The focus of this provision is to allow some people who could safely drive if they were to use a bioptic telescopic lens to do so. These are basically a special type of glasses that work similarly to a telescope or binoculars. They are usually part of a pair of glasses, and you can also look through your glasses in the more traditional manner.

These glasses allow you to briefly look through their telescopic lenses to get a 3x view of important visual details on the road. Most of your driving is still done by looking through your glasses at regular magnification.

This program has some restrictions. It is limited to daytime driving. You will be unable to drive at night unless approved by a vision specialist to do so.

How Often Will My Vision Be Tested?

You will undergo an initial vision test when you first get your license. After that point, Oregon requires people be retested if they are over 50 years old and renewing their license. Sight tends to deteriorate with age, so this test ensures your eyesight is still suitable for safe driving.

Licenses are renewed every eight years in Oregon. The age you’ll be at the time of this retesting depends on your license renewal date.

If people in your life believe you are a risk to yourself and others on the road, they can report you as an unsafe driver. Once the DMV reviews the report, they may have you retested if they deem it appropriate. This retesting will include a vision test. Although rare, some people have their licenses suspended immediately if they are an obvious and immediate threat.

Certain laws are in place that obligate medical professionals to report you if they believe you are an at-risk driver. These rules cover many conditions, not just vision problems, but serious sight impairment could be one cause for you to be reported. This will generally suspend your driving privileges, although you can appeal if you believe the report was unjust or an error.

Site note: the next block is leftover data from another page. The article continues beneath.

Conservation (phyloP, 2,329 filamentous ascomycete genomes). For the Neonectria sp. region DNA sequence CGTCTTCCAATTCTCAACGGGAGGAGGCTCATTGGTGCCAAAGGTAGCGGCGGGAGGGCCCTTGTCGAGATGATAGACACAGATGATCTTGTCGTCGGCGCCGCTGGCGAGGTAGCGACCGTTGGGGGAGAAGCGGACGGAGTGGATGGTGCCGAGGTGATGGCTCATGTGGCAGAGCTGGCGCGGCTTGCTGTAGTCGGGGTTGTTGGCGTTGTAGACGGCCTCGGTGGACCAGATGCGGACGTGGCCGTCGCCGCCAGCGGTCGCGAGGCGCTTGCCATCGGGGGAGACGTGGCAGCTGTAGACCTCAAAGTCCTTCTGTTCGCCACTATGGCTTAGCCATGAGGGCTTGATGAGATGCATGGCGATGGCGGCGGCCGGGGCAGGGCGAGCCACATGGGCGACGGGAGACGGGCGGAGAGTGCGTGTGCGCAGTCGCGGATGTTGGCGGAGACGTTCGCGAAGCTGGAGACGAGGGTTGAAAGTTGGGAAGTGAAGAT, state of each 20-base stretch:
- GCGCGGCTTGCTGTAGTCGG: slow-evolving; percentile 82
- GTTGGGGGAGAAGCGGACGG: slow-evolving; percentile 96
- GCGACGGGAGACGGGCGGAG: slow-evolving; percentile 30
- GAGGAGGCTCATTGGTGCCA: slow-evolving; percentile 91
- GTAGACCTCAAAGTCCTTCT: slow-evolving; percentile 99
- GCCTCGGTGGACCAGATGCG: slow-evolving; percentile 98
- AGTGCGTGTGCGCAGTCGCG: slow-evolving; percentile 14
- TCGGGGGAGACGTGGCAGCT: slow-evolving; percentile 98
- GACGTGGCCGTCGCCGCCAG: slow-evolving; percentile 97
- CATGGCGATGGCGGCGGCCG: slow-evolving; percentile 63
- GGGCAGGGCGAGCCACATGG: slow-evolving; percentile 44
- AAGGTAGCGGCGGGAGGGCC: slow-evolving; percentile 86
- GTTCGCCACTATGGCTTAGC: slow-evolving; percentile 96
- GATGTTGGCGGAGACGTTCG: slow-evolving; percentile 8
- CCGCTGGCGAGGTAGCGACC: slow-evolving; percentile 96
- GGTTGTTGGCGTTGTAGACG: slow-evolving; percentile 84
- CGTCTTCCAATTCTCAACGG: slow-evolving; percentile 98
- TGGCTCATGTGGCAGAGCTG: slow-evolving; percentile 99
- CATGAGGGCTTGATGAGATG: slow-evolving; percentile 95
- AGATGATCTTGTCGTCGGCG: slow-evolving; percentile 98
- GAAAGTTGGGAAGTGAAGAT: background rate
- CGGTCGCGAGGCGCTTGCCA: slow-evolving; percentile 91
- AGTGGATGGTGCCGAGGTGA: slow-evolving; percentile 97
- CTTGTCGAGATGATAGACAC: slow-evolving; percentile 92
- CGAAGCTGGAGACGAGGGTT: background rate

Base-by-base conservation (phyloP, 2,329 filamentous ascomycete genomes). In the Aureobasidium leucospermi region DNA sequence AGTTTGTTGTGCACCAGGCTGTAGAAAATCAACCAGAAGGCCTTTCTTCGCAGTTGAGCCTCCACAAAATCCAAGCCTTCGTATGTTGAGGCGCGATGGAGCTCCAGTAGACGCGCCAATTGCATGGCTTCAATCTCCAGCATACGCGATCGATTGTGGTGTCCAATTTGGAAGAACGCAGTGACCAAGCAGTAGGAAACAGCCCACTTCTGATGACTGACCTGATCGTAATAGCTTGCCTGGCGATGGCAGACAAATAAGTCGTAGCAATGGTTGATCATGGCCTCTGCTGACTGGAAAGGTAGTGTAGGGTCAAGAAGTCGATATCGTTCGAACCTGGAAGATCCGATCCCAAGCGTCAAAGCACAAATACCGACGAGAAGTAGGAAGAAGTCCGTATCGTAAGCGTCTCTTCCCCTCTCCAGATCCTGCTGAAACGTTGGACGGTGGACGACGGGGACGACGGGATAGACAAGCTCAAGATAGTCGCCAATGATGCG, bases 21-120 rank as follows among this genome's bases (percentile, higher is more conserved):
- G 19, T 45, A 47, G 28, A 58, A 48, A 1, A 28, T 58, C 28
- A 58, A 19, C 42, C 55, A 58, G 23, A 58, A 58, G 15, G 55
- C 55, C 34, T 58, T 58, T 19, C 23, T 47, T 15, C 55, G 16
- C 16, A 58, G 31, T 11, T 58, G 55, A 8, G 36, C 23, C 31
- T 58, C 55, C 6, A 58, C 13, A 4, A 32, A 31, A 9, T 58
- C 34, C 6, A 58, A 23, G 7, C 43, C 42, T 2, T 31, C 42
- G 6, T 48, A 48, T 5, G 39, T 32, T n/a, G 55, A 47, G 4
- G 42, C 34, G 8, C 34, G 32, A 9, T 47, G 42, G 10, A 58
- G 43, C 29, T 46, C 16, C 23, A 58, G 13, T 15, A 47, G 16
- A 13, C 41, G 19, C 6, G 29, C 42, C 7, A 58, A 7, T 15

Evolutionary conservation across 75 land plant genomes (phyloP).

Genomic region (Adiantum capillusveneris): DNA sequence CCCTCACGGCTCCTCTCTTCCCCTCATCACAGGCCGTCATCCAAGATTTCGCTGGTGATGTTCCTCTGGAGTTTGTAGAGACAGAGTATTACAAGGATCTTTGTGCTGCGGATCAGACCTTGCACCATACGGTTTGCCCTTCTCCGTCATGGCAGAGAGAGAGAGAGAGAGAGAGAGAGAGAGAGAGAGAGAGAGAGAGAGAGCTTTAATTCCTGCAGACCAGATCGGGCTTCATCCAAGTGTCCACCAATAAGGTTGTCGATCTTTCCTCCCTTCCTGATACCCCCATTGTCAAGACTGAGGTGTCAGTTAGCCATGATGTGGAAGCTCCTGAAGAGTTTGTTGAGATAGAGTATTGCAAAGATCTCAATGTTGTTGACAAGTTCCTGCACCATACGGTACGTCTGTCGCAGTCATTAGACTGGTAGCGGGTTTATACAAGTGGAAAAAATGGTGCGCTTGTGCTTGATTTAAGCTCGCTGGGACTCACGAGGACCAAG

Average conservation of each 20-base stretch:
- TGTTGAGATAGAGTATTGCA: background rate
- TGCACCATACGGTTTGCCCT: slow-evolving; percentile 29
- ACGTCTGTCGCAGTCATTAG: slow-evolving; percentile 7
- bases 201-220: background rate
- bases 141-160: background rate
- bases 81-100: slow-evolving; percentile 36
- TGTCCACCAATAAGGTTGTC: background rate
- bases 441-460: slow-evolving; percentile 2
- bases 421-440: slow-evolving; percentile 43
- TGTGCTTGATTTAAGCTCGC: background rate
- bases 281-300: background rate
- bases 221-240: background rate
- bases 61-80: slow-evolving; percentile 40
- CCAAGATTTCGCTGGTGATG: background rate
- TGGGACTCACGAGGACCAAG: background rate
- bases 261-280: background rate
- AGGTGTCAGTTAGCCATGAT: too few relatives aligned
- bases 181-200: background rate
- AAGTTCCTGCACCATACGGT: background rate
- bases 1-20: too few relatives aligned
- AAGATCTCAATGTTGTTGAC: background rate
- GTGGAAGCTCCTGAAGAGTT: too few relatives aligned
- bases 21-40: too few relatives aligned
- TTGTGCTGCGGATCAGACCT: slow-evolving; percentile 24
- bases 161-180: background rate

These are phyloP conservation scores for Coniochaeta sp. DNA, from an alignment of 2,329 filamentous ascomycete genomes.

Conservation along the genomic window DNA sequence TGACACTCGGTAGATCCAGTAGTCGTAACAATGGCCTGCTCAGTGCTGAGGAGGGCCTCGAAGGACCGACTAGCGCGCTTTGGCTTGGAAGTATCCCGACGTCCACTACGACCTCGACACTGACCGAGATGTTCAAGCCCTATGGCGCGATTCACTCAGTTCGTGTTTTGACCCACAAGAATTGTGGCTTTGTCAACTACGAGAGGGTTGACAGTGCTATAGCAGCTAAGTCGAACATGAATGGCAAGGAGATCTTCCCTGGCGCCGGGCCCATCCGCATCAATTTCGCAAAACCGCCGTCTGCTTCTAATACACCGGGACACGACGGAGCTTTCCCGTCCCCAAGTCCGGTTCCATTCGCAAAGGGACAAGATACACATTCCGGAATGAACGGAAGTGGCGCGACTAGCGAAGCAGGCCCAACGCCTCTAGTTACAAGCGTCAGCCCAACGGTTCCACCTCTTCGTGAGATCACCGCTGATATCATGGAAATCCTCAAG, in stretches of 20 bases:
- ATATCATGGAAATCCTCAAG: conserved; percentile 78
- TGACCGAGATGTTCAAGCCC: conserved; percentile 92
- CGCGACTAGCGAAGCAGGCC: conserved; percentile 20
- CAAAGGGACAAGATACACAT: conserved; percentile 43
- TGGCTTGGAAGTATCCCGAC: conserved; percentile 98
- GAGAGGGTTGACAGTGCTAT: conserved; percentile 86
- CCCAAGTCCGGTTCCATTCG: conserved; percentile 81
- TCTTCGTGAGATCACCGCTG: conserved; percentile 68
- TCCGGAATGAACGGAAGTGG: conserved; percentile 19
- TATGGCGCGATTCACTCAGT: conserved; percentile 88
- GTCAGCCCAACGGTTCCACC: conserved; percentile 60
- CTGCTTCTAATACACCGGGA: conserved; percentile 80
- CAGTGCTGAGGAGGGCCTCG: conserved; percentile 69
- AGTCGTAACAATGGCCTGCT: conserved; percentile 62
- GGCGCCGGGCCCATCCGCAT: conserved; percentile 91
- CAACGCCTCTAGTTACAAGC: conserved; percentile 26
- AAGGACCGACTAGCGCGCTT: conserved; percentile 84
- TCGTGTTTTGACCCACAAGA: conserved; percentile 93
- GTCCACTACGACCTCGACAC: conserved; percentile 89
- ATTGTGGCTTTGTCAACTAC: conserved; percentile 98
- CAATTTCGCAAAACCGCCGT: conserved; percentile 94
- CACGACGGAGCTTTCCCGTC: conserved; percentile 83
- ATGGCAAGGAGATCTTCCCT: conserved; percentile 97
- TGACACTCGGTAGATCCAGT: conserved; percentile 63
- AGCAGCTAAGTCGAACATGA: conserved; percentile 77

It’s important to remember all these rules exist to protect people on the road, including yourself. If you have any reason to believe your vision is bad enough that you fear a vision test, you likely should not be driving. At the very least, you should first talk to an eye doctor.

Driving with serious vision impairment is irresponsible. It could get you or someone else seriously hurt or even killed.


  1. Limited Vision Condition Program. Oregon Driver & Motor Vehicle Services.
  2. Department of Transportation: Driver and Motor Vehicle Services Division – Chapter 735. Oregon State Archives.
  3. Driving Restrictions per State. (September 24, 2019). American Academy of Ophthalmology.
  4. License Renewal & Insurance. Oregon.gov.
  5. At-Risk Driver Program for Medical Professionals. Oregon Driver & Motor Vehicle Services.
  6. Reporting an Unsafe Driver. Oregon Driver & Motor Vehicle Services.
  7. Low Vision and Legal Blindness Terms and Descriptions. American Foundation for the Blind.
  8. Vision Requirements for Driving Safety. (February 2006). International Council of Ophthalmology.
  9. Certificate of Vision. Oregon Department of Transportation Driver and Motor Vehicles (DMV).
  10. Limited Vision Condition Program: Using a Bioptic Telescopic Lens. Oregon Department of Transportation Driver and Motor Vehicles (DMV).
  11. Driving With Bioptics. Ocutech.